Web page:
Sometimes, the greatest tragedies bring the greatest benefit. Our greatest strengths paradoxically sourced from the same root as our greatest weaknesses. The death of something old and worn, like a garment from a dying life, is necessary to usher in something new as it is reborn into another form that takes the shape of who we are now. Meta-physical composting. This is true for individual selves, as it is for communities, families, interpersonal relationships, nations and the entire world. Such is the path of transformation -- the evolution of the self, identity, spirit, and meaning.
This is also the way of the shaman. It is a way of transformation, from one state of being to another; from one way of engaging and knowing the world to the expression of something entirely new. This path brings healing, clarity, knowledge, capacity, growth and transformation -- but it can be a road wrought with difficult passages. It is essential to remember the basics, the foundation of our spiritual and personal paths.
And as we do, and apply what we know from the ground up, with each new realization that comes, and with each new intention that's planted in the soil of personal transformation, we grow. We change. We evolve. This is shamanic evolution. It is the action paired with shamanic intent that leads to manifestation. With each ceremony, each medicine experience, and every movement along the path, there is movement and change in the spirit -- in your spirit, and the spirits all around you. If engaged, it is inevitable: there will be change, there will be newness, and there will be growth and development.
But you have to do it. This is a path of action. It is the engagement of the intention that creates the movement, not the desire for the change to happen. The desire for change can be formed into a pattern that actually works against the ultimate resolution of your intention. Part of the challenge that is faced when trying to transform ourselves and our lives is that wanting to change these things is an integral aspect of the same cycle that actually works against fostering the desired changes. It's tricky, a Catch-22. It would seem like wanting to change something is a necessary first step in order to initiate that change. But when that desire is coupled to the continuation of a cycle that does not include taking the necessary actions, it gets worn into a pattern of not doing, and thus no manifestation and no change. You find yourself right back where you started: having the same kinds of challenges or problems, constructing the rationale about the problems in your mind, wanting to change those problems, telling yourself you are going to do it, and then not doing what it takes to make it happen but continuing to have the thoughts and desires about it.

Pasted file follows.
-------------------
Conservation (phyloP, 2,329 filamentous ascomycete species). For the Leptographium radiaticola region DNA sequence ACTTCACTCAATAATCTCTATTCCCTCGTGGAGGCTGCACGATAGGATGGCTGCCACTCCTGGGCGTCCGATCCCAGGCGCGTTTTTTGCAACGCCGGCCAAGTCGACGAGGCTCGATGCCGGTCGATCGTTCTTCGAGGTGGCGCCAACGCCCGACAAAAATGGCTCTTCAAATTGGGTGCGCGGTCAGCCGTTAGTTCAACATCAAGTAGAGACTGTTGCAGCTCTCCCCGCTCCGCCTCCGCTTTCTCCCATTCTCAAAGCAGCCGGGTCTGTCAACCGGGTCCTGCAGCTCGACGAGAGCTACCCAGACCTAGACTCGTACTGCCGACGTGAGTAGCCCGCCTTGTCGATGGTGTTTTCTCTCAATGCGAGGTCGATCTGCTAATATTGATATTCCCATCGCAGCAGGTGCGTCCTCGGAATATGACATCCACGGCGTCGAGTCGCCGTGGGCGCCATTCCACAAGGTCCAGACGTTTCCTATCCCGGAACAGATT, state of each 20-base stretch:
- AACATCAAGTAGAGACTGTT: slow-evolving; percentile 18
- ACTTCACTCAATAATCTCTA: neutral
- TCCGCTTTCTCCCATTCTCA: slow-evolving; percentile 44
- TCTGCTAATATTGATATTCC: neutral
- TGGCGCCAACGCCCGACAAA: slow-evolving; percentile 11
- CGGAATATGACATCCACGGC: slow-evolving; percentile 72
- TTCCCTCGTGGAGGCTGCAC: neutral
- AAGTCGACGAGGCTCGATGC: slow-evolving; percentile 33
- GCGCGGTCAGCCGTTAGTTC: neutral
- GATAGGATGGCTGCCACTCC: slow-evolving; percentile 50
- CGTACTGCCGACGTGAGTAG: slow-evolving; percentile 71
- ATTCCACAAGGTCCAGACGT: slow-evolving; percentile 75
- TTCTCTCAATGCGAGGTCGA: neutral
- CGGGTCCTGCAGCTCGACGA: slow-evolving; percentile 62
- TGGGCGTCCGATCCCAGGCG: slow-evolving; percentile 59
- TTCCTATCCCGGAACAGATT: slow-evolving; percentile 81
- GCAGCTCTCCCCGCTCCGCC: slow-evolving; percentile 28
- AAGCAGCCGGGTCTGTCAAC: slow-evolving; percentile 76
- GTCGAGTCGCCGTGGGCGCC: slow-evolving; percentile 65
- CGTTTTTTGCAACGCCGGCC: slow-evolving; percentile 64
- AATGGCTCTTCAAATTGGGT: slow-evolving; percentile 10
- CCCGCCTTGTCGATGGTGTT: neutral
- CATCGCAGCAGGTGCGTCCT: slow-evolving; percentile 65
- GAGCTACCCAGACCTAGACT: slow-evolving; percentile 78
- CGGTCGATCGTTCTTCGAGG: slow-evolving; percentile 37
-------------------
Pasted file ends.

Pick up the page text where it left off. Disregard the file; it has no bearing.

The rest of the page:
This is because the action of change is independent of the desire. The desire is only satisfactory in the dimensions of the mind. And because the desires and thoughts are experienced entirely in the mind, they satisfy the mind just enough in order to keep the cycle going. They are essential to the cycle that perpetuates not transformation, but continuation of sameness and stagnation. Thinking about doing something or wanting to do something isn't a requirement to actually get up and do it. Consider it. Do you need to think about walking in order to walk? Do you have to think about eating in order to eat? How many times have you done something that you didn't really want to? For instance, physical exercise: How often do we think in our minds that we really don’t want to exercise, and then do it anyway? Or how many times do we create the plan to change something about ourselves or our lives and then never do it -- like for New Year's resolutions?
The action is independent of the desire. The desire can't ever manifest into something. It will always and only be a desire. So it's really simple. Shamanism, or any kind of transformative experience or path, is dependent on your actions and what you are doing. And so despite the mayhem and chaos found in the mind, and regardless of all the fear that keeps you from moving, here it is: the doing is the doing is the doing IS the change.
Matt Toussaint has immersed himself in shamanic practice and exploration for the past 10 years. He currently resides in Peru where he serves as an apprentice shaman and facilitator at a plant medicine retreat center. Read more.